There are those who think that Capitol Hill has good bus service now, so why is Link necessary? While Capitol Hill may have excellent bus service to downtown and decent bus service to the University District, try getting from Capitol Hill to downtown Bellevue, or to Northgate. Even to the University District, buses snake through a lot of congestion. Capitol Hill transit service is not as great as it's cracked up to be.

Next to University Link, Capitol Hill to Henderson is the segment under consideration that makes the most sense (except for well-publicized reservations about at-grade operation in the Rainier Valley). But this would make sense only as a very interim solution. It seems like folly to construct a hugely expensive rail system that doesn't cross the biggest bottleneck in the city, the ship canal. We would still need generous bus service from the University to Capitol Hill. Direct service downtown would also be required. Downtown is the place that's already the easiest to get to from Capitol Hill, and route 9 does directly serve First Hill and Rainier Valley from Capitol Hill.

And of course, the place we really want to end up is Northgate, itself an urban hub, but also within shot of rapidly growing south Snohomish County, which generates a lot of the traffic south into Seattle. It is going to be much harder to effectively serve South King County than North King County with light rail any time in the foreseeable future, given that it's 7 miles from Northgate to downtown, with just a handful of stops, and about 15 miles just to get to Sea-Tac, which will still be 40 minutes away from downtown by light rail. We may want to build great infrastructure everywhere, but we have to start where it's going to be most effective.

There are those who support an I-5 alignment for north Seattle. I used to think the same myself, until I realized that between downtown and Northgate, this alignment would service not one major center of activity. How will Eastlake and Portage Bay / Roanoke Park feel about more transportation infrastructure, and another huge bridge, in front of their doors? They strongly oppose the idea. A station stop at Campus Parkway instead of Pacific Street has lower ridership and requires disruptive cut-and-cover construction in the already suffering University District. And a station stop near I-5 makes no sense at all. It would be the death knell for the University District as we know it today. How many transit users want to visit the Blue Moon Tavern on 45th near I-5, versus the University and the Ave? How would we shuttle everyone to where they are going? With more buses that travel down traffic-choked arteries? Are we planning to redevelop the station areas near I-5 with high rises to justify light rail? Imagine the effects on I-5 of all the light-rail related pedestrian and vehicle traffic next to the exits. The topography, the comparatively low density of the built environment, the dominance of low-density zoning (much of it single-family), the high levels of traffic and noise, and the limited pedestrian crossings in the vicinity of I-5, to say nothing of the complexity and costs of constructing a light rail system in this overburdened corridor, all point to the fact that I-5 is not only not the best but perhaps the worst choice for an alignment north of downtown. Can we build adjacent to I-5 while keeping I-5 open the whole time? Can we visualize the effect of closing part of I-5 and the bus tunnel at the same time? That would be a good time to get out of town.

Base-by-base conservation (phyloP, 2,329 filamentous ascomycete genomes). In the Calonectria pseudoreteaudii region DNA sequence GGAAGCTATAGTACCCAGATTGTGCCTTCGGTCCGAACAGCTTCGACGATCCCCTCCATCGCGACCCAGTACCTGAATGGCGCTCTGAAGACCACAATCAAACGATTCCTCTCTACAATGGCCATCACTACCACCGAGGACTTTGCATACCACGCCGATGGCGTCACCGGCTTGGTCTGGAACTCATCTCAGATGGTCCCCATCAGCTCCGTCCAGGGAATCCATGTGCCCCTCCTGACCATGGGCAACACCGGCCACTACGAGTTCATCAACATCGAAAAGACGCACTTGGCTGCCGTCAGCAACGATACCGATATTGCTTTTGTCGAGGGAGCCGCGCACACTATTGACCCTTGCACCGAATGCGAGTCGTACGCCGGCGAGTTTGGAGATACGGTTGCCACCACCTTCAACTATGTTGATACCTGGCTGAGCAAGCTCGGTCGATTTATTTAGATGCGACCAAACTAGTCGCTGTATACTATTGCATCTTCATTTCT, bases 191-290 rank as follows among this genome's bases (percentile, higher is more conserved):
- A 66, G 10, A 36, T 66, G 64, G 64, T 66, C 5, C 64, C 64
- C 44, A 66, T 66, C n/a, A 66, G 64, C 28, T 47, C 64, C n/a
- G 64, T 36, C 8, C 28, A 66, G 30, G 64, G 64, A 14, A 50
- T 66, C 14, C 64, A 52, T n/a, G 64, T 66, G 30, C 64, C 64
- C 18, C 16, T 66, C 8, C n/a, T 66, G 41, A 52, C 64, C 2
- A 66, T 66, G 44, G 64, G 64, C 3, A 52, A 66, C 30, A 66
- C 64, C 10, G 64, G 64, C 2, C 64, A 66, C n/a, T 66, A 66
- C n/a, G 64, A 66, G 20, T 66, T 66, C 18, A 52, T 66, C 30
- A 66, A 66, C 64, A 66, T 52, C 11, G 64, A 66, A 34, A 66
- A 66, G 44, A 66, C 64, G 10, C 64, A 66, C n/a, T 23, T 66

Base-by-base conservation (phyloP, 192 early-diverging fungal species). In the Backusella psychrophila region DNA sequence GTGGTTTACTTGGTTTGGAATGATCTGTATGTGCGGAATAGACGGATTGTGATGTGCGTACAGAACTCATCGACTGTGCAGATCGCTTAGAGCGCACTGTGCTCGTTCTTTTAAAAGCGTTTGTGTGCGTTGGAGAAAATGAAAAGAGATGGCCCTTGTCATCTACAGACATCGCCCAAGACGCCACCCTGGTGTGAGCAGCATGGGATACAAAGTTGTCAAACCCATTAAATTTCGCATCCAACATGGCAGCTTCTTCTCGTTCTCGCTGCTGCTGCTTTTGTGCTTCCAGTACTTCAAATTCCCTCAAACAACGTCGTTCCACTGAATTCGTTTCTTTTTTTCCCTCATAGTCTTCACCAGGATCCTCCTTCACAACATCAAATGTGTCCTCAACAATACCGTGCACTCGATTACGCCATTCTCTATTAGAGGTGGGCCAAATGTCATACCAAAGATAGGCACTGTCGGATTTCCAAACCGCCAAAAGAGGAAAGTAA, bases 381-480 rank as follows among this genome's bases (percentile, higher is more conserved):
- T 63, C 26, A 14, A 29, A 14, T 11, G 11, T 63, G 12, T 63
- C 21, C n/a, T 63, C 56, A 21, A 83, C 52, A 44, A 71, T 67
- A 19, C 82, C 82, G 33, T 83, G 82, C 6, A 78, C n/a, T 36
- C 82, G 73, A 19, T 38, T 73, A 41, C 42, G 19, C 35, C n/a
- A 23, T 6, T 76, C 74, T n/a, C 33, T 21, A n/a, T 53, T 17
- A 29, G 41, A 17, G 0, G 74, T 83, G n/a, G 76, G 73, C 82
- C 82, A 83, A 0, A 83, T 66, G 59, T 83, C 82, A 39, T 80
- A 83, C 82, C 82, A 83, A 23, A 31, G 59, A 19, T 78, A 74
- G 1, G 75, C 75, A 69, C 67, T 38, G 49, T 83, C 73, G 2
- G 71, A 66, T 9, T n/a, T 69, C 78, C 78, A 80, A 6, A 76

I encourage you to consider very seriously the possibility of routing University Link under the Montlake Cut to save $50 million and raise the level of the stations in the University District. A station could be built near Rainier Vista, the UW Medical Center and Husky Stadium, and would service the University population very well. Moreover, such a station would interface much more readily with transit across SR-520, the forgotten stepchild of Seattle's transportation infrastructure, which is considering a tunnel connecting the Eastside directly with this very spot. If we could intercept buses from the Eastside at a University District station, perhaps we could get them off the downtown streets, off of congestion on I-5, and make up for the fact that they are no longer in the tunnel.

Please forgive me if there's a critical piece I'm missing here, but with all this in favor of University Link, why would you support another segment of this crucial piece of our transportation infrastructure in the region?

The only reason I can see to postpone the segment north of Capitol Hill is to refine the alignment, perform the necessary study for the Montlake Cut alignment, and coordinate with the Trans-Lake Washington Project. If that is your motive, I strongly respect that, and support Capitol Hill to Henderson as the next best way to get started on this important north-south artery. Please let me know your reasons for your current stance, how strongly you take that stance, and if you might be willing to reconsider in light of the arguments above.

Thank you,

Jonathan Dubman

2014 E Calhoun Stre

The articles are posted solely for educational purposes to raise awareness of transportation issues. I claim no authorship, nor do I profit from this website. Where known, all original authors and/or source publisher have been noted in the post. As this is a knowledge base, rather than a blog, I have reproduced the articles in full to allow for complete reader understanding and allow for comprehensive text searching...see custom google search engine at the top of the page. If you have concerns about the inclusion of a specific article, please email for a speedy resolution.